Health department financial plans ‘flawed’

30 October 2012 The Department of Health has not estimated the size of the potential liabilities it is exposed to through PFI deals, a committee of MPs has warned.
The Commons public accounts committee added that the department was not clear on how it could ensure the finances are in place to meet any liabilities under the deed of safeguard, which is issued by the Health Secretary to effectively underwrite PFI deals signed by Foundation Trusts.

It has delivered a withering attack on the department’s handling of NHS trust finances and what happens when a trust goes bankrupt.

“The Department of Health could not explain to us how it will deal with an NHS trust that goes bankrupt,” said committee chair Margaret Hodge. “Nor could it provide reassurance that financial problems would not damage the quality of care or equality of access to all citizens.”

She added that the department was unable to explain what would trigger a trust being placed into the Regime for Unsustainable NHS Providers or how the process will work in practice – despite South London Healthcare NHS Trust already having been put into this regime.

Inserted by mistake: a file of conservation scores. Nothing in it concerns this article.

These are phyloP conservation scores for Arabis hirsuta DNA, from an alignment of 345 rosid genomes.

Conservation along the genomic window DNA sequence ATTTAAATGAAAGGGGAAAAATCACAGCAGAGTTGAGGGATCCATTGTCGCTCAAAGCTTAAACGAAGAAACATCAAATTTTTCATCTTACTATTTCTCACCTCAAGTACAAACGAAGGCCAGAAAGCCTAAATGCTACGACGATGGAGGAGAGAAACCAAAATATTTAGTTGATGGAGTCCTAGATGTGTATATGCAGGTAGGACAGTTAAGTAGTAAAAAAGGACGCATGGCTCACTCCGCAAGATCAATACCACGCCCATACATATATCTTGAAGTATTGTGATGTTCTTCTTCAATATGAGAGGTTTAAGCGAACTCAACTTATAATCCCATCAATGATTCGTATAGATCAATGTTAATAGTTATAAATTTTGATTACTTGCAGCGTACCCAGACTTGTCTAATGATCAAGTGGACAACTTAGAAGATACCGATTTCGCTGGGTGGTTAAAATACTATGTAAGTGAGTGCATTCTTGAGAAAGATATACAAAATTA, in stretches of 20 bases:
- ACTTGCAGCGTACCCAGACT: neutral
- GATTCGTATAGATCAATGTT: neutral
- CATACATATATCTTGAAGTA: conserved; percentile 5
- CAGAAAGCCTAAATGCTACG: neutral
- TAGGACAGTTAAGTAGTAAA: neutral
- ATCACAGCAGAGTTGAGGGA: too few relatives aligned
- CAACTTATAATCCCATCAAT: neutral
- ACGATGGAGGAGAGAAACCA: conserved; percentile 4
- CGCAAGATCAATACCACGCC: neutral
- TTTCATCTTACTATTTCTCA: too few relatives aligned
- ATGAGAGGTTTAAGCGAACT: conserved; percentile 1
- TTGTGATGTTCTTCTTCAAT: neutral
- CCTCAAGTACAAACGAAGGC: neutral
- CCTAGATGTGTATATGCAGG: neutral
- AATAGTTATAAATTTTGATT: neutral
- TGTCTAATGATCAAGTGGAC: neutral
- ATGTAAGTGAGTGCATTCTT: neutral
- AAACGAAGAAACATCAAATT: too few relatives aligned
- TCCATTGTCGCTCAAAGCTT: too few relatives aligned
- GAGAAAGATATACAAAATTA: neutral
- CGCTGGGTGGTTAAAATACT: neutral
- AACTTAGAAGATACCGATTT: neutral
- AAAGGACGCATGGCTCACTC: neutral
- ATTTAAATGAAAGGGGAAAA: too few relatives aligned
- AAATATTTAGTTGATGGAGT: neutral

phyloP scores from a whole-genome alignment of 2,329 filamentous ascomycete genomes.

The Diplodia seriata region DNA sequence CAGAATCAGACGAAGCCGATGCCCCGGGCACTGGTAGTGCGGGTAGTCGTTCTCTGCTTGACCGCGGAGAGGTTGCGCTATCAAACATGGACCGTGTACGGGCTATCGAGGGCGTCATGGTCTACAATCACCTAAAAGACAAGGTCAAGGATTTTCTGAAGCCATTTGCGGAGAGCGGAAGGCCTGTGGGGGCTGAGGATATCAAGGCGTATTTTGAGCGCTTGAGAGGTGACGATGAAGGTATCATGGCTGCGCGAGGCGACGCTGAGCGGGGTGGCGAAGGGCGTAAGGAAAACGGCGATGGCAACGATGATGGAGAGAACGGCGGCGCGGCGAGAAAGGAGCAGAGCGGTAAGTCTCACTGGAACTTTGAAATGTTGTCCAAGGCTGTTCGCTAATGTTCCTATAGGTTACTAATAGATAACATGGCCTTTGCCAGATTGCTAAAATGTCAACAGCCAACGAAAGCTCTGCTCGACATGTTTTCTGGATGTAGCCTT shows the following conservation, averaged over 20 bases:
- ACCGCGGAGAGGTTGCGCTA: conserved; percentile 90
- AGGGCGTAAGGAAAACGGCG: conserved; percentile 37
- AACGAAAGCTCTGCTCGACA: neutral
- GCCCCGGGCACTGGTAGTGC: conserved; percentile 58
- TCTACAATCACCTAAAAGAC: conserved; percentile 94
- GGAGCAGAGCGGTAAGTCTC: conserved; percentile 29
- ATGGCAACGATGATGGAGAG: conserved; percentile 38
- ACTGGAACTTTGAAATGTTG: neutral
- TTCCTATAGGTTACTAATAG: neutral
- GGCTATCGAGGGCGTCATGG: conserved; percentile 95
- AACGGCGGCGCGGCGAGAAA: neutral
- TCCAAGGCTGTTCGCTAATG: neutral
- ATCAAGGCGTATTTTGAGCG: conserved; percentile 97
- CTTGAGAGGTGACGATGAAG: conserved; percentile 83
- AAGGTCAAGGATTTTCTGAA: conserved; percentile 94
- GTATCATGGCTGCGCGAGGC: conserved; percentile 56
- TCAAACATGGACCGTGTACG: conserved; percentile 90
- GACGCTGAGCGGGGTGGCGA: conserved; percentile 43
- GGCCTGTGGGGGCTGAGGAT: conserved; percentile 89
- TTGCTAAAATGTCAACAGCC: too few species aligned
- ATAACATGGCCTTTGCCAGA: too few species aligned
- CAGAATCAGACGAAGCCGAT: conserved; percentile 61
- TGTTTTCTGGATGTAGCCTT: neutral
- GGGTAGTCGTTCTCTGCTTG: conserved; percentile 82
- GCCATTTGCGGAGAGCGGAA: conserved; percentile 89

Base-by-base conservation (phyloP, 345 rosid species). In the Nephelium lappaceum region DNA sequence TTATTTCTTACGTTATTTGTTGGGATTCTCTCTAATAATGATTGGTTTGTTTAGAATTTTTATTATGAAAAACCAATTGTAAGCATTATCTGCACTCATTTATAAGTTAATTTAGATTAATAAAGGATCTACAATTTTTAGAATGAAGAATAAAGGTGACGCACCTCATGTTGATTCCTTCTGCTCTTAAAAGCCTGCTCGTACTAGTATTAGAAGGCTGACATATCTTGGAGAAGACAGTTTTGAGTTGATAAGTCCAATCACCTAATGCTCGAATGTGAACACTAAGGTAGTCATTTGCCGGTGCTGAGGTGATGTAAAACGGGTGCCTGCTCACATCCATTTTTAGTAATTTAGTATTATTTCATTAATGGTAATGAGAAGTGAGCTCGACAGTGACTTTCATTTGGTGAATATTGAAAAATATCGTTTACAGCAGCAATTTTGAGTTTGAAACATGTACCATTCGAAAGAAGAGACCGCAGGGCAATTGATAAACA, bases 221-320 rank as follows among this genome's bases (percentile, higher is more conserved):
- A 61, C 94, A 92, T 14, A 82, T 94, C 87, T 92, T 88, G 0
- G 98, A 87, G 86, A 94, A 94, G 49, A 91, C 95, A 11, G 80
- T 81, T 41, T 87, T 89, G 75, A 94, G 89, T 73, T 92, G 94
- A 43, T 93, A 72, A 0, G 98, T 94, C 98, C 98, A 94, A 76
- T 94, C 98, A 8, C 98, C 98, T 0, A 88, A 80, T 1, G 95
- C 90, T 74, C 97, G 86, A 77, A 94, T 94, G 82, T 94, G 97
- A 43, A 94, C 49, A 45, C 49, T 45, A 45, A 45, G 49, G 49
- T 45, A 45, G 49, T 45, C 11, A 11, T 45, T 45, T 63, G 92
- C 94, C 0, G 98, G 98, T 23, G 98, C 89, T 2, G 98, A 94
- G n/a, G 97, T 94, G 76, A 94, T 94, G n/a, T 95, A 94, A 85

“It very much looks like the department is inventing rules and processes on the hoof rather than anticipating problems and establishing risk protocols,” Hodge concluded.

The report follows the first draft report of the Special Administrator into South London Healthcare NHS Trust, which was published yesterday.

This page was last updated on:
19 December 2014.

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